MOVIE CHEAT SHEET: Pegg taunts on Shaun sequel
Naughty Simon Pegg, right, has teased and taunted fans over a Shaun of the Dead sequel for years. Time to go to the Winchester for a nice pint and wait until the whole thing blows over.
BRIAN GASPAREK/ 24 HOURS
THE BIG STORY
Pegg: Halloween heartbreaker
Simon Pegg is less loveable and more like evil Michael Myers this Halloween. The face and (half the) brains behind the beloved horror-comedy, Shaun of the Dead, has officially put a butcher's knife through the classic zombie flick's exciting and forever-gestating sequel rumours. Bloody hell. In an interview this week, Pegg admitted that while he did work on a treatment for a Shaun sequel, it was a complete goof. According to Simon, "I jokingly wrote a treatment for From Dusk Till Shaun, which was a sequel to Shaun of the Dead. It was all about Shaun and Ed having to go up to Edinburgh, or something. I don't know. It was ridiculous. And it was a joke. It wasn't like a serious pitch. Edgar thought it would be funny to do the film again, but with vampires. But it was all just pub talk." Pub talk my arse, mate. A vampire narrative that features Shaun and Ed reluctantly battling British bloodsuckers in Scotland sounds incredible. Fans would be all in. To tell us about something so potentially epic and not make it happen is just cruel. Especially at this time of year. Now let's head to the Winchester, grab a nice cold pint, and wait for all this to blow over.
It 's been a while since Michael Bay has presented us with a stupid, unnecessary film idea, but the lull is over. It was just announced that Bay is producing a live-action movie version of Nickelodeon's children's show, Dora the Explorer. Neighbors and Storks director Nicholas Stoller has been tapped to helm the flick, and we can only assume they're pursuing Andy Serkis to be motion-captured as Dora's monkey pal, Boots. Instead of a seven-year-old Dora, as presented in the cartoon, the movie will "likely centre on a teenage Dora moving to the city to live with her cousin, Diego." Some real great stuff here, Mike.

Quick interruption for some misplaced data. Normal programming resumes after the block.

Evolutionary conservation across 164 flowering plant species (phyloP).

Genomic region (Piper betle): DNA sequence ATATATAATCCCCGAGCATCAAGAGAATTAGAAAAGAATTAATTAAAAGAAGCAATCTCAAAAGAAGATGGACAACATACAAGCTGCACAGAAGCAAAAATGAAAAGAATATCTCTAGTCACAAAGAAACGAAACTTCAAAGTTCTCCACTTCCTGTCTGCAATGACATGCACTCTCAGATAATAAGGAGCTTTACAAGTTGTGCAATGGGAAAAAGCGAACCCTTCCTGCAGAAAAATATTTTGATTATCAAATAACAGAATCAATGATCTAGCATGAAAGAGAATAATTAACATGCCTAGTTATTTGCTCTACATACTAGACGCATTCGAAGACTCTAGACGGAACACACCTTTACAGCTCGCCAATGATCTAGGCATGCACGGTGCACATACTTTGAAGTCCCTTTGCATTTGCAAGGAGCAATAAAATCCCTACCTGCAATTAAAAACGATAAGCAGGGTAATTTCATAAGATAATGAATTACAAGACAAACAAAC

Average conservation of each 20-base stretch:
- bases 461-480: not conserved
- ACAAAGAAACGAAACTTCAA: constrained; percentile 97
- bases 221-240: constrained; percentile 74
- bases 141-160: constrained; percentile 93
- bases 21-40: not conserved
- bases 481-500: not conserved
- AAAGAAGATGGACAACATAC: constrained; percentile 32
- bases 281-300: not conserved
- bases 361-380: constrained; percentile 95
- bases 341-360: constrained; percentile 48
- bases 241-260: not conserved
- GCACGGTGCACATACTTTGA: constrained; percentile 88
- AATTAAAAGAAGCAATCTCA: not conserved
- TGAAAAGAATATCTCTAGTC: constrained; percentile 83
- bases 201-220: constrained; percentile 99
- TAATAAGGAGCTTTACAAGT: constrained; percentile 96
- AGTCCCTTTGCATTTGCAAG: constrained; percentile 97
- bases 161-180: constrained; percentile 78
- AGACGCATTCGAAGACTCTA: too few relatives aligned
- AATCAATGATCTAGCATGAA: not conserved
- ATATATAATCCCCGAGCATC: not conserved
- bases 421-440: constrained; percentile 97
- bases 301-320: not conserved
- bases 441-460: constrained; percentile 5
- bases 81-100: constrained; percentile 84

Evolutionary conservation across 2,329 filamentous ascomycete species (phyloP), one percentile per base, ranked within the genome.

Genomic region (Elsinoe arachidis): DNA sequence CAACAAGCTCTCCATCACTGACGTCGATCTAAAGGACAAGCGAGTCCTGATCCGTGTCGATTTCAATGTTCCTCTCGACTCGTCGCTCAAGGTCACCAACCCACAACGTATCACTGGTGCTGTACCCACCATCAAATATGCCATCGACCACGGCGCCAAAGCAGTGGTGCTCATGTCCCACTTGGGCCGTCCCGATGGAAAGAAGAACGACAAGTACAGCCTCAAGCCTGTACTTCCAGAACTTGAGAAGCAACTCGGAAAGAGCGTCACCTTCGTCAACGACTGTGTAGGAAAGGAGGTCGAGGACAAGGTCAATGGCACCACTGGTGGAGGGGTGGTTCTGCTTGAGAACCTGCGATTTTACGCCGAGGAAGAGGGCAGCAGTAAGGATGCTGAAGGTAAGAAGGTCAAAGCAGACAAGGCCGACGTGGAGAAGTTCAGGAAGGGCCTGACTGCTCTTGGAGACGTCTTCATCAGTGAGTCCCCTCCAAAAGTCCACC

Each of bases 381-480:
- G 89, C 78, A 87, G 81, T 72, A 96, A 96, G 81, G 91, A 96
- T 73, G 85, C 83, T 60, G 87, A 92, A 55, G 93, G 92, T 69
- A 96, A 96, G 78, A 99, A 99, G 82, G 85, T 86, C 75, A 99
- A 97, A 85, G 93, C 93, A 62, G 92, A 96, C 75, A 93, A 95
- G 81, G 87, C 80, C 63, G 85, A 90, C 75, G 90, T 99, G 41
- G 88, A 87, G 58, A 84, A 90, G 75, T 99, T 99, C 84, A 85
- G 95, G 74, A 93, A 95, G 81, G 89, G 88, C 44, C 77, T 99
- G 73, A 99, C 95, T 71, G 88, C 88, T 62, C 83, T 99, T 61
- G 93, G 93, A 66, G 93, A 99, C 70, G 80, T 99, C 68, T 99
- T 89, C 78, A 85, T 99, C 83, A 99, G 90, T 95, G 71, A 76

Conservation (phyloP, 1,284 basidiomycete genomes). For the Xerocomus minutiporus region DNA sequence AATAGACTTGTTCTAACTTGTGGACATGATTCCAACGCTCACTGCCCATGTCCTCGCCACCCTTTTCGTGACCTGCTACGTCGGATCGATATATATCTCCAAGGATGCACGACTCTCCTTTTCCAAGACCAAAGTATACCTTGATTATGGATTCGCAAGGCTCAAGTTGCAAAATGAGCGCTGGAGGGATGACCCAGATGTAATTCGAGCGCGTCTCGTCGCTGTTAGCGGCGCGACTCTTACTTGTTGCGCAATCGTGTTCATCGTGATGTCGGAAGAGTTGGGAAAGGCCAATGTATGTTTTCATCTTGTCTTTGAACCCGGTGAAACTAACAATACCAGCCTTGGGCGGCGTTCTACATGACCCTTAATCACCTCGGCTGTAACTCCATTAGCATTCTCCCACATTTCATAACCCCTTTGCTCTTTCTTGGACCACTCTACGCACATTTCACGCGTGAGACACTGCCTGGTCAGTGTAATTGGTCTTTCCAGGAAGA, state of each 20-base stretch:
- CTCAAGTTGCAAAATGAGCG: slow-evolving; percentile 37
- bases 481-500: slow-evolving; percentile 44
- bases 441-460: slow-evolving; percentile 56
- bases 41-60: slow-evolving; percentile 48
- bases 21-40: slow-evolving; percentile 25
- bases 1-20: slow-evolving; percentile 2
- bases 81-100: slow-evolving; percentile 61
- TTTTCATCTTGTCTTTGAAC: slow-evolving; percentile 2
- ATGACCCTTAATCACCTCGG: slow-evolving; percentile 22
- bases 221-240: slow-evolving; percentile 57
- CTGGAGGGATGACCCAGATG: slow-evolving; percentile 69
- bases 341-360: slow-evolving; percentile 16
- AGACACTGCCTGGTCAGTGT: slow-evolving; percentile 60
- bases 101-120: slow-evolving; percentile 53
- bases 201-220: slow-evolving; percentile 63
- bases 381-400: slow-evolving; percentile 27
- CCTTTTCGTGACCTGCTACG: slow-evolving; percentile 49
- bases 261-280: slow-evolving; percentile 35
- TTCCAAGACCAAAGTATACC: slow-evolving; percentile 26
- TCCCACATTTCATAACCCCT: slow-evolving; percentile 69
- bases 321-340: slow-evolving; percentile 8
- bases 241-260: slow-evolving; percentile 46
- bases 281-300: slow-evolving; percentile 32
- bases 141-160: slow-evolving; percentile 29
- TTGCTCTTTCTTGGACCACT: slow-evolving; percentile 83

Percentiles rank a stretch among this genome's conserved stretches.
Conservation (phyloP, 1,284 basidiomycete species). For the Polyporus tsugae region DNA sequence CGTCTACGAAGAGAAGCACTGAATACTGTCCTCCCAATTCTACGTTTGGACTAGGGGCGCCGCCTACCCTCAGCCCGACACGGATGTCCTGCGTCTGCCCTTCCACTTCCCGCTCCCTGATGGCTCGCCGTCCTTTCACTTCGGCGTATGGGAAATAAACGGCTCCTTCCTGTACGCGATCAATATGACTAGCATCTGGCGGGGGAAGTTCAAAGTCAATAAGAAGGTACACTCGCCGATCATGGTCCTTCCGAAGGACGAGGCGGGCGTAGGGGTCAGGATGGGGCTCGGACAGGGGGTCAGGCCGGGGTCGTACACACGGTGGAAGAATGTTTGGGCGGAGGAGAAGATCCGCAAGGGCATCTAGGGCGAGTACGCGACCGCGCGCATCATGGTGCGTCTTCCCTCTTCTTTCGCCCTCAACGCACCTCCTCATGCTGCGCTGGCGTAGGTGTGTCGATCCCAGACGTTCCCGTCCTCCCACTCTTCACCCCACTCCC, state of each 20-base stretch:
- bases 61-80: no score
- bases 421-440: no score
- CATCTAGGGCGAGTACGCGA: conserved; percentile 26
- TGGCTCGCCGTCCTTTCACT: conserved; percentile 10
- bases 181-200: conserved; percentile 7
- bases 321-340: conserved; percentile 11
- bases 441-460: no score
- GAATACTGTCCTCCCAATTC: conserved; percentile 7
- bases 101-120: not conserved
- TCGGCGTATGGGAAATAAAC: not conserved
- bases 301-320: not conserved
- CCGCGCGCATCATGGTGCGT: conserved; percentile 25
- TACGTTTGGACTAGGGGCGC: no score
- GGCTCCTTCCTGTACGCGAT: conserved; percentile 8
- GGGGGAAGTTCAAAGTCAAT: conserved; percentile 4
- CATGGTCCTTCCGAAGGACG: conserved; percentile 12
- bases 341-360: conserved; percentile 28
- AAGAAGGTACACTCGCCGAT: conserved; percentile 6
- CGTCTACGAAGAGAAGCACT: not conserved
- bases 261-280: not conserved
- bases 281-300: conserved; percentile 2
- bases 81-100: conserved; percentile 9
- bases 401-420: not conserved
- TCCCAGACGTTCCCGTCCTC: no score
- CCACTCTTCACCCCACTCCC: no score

If you're a movie fan that actually feels like there's some merit to Rob Zombie's filmmaking, you have a reason to be excited. His best-reviewed film, 2005's The Devil's Rejects (the sequel to 2003's grotesque, unwatchable House of 1000 Corpses), is getting a follow-up. Details are scarce, but it can be assumed that it will be a prequel. Zombie is confirmed to direct. I couldn't care less.
Laura from Logan
More Mangold Marvel magic is on the way, and this time, with a lady in the lead. Director James Mangold revealed that he's already working on a Logan spin-off flick based on Wolverine's daughter, X-23 (a.k.a. Laura). According to Mangold, Patty Jenkins'Wonder Woman trail-blazed the path for this future mutant masterpiece. "Patty's success with (Wonder Woman) only solidifies more for studios that there's less to fear with a female protagonist. The more that keeps getting hit home ends up giving me more space turning around and going, 'Well here we are with a female protagonist. That's incredible. And what are we going to do with her?'And that's where we are with (the X-23 script) right now, dreaming." Feel free to expedite this, James.
Brie vs. Ben?
Brie Larson's first super-battle as Captain Marvel in 2019 looks like it's shaping up to be a sweet one. Orson Krennic himself, Ben Mendelsohn, is currently in talks to play Captain Marvel's main supervillain. Based on Mendelsohn's dastardly performance as Krennic in Rogue One, this sounds just peachy to me. Although the villain role is currently under wraps, it sounds like Ben will portray the leader of the nasty Skrulls. Very cool.
BEST & WORST IN THEATRES
Appropriately for Halloween, we've got a pack of horrifyingly reviewed new releases at the box office. Movie fans, beware.
Sawed out: Jigsaw
As expected, the reviews for the eighth film in the exhausted Saw franchise have been held back all week. In the seven years that have passed since Saw 3D: The Final Chapter (liars), we can only assume they didn't find a sufficient way to freshen up the horror series. If you love your Saw films, or are looking for cheap Halloween fun at the theatre this weekend, enjoy. Otherwise, enter at your own risk.
Suburban slop: Suburbicon
This George Clooney-directed, Coen Brothers-penned thriller was a TIFF stinker for good reason. Critics are calling it a creative misfire. It completely misses its mark as a dark social satire; and instead, plays off as a tone-deaf mess. Matt Damon and Julianne Moore can't save the day. Take a pass.
Average service: Thank You for Your Service
Jason Hall's tale of the PTSD experienced by a group of U.S. soldiers returning home from Iraq has been dubbed average by critics. Its story is flat and its emotion is low. Miles Teller's performance is a highlight, however. Based on its competition, this is still your best option for a new flick this weekend.
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